A former downtown bank building that contains murals by one of Colorado's premier artists will be redeveloped as a hotel.
Stonebridge Cos. paid $4.5 million Monday for the Colorado National Bank Building at 17th and Champa streets. The building's lobby is home to 16 murals painted by Allen Tupper True in the 1920s.
Stonebridge is considering building several more floors on top of the six-story building, constructed around 1915, said Navin Dimond, the company's president and chief executive. Stonebridge has about 6,000 rooms in 40 hotels nationwide.
"The idea is to create something during a soft economy," he said. "You get better construction pricing, a better acquisition price, and you create jobs."
Stonebridge has the capital to do the project if it can get support from the Denver Urban Renewal Authority and state historic groups, Dimond said.
He said it will probably take two years before a hotel opens in the building. He said he has not determined what brand the hotel will be or the budget for the project.
Stonebridge is working with architect Jim Johnson on plans for the neoclassical building, which had three floors added to it in 1963.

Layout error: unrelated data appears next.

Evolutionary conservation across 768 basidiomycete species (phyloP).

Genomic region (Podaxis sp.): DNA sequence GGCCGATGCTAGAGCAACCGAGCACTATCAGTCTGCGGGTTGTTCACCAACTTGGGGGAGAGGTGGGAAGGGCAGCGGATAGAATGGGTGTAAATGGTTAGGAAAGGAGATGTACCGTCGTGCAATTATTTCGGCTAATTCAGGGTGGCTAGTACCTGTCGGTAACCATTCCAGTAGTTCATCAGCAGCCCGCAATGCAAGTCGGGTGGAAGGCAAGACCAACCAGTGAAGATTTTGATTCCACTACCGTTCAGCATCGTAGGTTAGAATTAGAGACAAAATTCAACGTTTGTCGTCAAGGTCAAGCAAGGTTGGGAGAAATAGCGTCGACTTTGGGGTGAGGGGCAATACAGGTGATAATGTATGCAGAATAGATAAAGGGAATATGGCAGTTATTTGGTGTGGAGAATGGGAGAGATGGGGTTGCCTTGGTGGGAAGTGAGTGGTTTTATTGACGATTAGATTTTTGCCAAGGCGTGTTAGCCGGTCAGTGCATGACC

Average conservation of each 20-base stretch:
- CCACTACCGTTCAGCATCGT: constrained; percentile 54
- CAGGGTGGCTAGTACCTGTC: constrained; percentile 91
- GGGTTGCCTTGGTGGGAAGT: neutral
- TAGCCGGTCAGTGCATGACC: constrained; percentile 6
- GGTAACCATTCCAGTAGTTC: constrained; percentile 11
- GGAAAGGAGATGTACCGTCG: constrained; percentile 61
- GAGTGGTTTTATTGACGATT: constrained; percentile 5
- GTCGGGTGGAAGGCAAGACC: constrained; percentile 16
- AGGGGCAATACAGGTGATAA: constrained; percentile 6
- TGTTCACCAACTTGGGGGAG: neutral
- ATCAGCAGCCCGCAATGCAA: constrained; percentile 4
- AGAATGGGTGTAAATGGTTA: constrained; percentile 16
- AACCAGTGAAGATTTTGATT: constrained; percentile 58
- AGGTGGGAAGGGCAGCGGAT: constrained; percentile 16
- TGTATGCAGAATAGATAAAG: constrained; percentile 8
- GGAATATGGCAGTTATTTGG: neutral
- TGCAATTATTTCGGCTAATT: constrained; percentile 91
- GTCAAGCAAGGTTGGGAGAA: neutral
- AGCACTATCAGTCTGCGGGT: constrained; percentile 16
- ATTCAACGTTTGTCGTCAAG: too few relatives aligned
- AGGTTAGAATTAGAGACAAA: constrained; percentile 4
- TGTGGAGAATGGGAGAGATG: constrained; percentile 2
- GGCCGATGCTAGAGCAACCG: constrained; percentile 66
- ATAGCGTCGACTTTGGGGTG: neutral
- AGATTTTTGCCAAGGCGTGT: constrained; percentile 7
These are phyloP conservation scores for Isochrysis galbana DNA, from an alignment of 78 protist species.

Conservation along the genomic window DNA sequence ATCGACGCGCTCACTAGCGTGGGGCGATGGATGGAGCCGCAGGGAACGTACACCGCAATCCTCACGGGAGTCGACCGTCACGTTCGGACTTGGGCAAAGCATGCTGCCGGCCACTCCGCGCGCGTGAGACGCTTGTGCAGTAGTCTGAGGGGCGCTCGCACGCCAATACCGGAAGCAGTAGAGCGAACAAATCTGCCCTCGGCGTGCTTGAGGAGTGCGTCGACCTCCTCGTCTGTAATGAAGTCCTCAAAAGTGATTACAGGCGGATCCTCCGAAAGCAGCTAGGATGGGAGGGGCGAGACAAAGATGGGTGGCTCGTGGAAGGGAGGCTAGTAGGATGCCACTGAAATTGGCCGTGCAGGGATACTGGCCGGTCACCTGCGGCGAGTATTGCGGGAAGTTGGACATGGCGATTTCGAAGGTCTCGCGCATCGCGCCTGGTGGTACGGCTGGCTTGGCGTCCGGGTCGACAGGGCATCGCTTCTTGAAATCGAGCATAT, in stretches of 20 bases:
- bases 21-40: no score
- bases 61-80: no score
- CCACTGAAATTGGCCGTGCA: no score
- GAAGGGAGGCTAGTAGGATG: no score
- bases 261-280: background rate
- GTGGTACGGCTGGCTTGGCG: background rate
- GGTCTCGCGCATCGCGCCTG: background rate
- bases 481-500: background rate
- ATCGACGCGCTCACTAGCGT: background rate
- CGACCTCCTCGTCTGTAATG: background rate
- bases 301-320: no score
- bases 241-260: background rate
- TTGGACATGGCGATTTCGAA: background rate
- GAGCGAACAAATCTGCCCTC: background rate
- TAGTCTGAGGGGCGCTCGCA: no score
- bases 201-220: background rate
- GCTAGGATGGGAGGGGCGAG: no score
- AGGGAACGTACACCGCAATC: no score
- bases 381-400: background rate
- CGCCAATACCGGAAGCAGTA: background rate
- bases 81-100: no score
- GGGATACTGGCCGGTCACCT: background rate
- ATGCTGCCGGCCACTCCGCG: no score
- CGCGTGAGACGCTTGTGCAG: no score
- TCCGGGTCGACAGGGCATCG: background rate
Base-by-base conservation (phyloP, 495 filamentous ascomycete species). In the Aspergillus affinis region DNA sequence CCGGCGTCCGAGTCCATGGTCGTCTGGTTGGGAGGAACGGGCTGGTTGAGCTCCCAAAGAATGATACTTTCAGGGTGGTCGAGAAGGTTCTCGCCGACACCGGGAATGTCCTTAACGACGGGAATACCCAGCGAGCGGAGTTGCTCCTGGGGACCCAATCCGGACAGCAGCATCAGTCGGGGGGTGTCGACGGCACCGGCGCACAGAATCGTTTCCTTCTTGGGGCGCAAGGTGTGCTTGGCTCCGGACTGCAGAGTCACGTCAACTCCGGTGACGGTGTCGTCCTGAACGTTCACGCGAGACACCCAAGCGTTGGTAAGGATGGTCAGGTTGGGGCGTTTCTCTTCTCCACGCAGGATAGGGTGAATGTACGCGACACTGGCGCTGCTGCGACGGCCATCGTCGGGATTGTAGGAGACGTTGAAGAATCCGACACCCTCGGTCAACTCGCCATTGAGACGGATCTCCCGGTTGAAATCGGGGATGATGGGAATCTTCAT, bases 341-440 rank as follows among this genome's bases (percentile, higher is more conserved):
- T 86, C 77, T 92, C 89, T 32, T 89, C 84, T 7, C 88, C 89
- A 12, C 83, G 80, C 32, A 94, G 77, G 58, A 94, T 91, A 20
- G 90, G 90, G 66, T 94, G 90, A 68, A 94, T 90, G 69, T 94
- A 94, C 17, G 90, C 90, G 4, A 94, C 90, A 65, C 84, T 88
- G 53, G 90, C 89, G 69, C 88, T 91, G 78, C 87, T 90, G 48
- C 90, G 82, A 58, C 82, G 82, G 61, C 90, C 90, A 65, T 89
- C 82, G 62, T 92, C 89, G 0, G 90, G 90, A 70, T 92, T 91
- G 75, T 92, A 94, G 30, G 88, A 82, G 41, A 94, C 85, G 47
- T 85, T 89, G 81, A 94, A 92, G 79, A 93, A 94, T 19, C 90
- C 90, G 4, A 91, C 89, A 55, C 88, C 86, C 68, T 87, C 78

"The addition to the top of the building needs to be modern," Johnson said. "The (previous) addition is awkwardly proportioned. A new addition is an opportunity to bring it all together."
The $4.5 million sales price is a significant discount from the $15 million the building was listed for before Mike Komppa was forced to give the property back to Capmark Finance after losing the sole tenant of the building in February 2007.
A number of potential buyers looked at the building, including the Church of Scientology, but none could make the economics work, said Patrick Devereaux, a broker with Cushman & Wakefield of Colorado Inc. who marketed the property with partners Gene Pride and Matt Gautreau.
"The building is considered a contributing structure in a historic district," said Anne Levinsky, executive director of Historic Denver.
"We're particularly excited about any proposed use that preserves the lobby space and the Allen Tupper True murals," she said. "A hotel will provide a way for the public to continue to enjoy them."
Considered one of Colorado's premier native-born artists, True focused his work on Western subjects. The murals in the bank building depict the lives of American Indians on the Plains before white people arrived.
Tami Door, president and chief executive of the Downtown Denver Partnership, said the bank redevelopment is a vote of confidence in the hospitality industry's future downtown.
"It is an innovative adaptive reuse of an iconic and historic building," she said.